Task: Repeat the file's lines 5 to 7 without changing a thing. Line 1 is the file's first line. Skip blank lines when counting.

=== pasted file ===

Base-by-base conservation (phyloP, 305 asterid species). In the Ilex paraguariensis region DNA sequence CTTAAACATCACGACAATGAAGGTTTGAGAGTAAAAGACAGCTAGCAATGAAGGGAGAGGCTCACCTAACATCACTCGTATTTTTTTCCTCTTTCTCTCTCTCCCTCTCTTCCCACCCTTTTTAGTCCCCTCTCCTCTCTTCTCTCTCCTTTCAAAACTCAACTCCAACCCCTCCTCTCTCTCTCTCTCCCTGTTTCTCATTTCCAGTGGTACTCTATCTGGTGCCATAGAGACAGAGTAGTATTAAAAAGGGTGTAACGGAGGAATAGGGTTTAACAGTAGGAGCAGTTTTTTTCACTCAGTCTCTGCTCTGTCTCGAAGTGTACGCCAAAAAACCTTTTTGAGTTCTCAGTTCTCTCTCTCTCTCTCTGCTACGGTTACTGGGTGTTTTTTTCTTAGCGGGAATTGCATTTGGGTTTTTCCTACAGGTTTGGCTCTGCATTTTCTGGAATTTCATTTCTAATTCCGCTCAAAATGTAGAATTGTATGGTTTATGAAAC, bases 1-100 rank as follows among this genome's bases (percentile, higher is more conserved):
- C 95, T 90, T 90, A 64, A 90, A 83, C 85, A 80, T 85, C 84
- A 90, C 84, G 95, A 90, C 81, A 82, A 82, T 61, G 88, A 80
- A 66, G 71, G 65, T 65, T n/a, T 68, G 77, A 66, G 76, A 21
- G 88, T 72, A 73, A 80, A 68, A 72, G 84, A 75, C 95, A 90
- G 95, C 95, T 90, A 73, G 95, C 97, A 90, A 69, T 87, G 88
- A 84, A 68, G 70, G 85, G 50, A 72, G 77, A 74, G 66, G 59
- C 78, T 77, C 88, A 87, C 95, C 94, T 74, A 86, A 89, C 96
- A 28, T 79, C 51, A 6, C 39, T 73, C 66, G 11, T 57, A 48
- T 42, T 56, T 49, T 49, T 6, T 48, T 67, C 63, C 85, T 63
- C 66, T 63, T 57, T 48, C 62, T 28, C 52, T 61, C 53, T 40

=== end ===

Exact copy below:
- G 88, T 72, A 73, A 80, A 68, A 72, G 84, A 75, C 95, A 90
- G 95, C 95, T 90, A 73, G 95, C 97, A 90, A 69, T 87, G 88
- A 84, A 68, G 70, G 85, G 50, A 72, G 77, A 74, G 66, G 59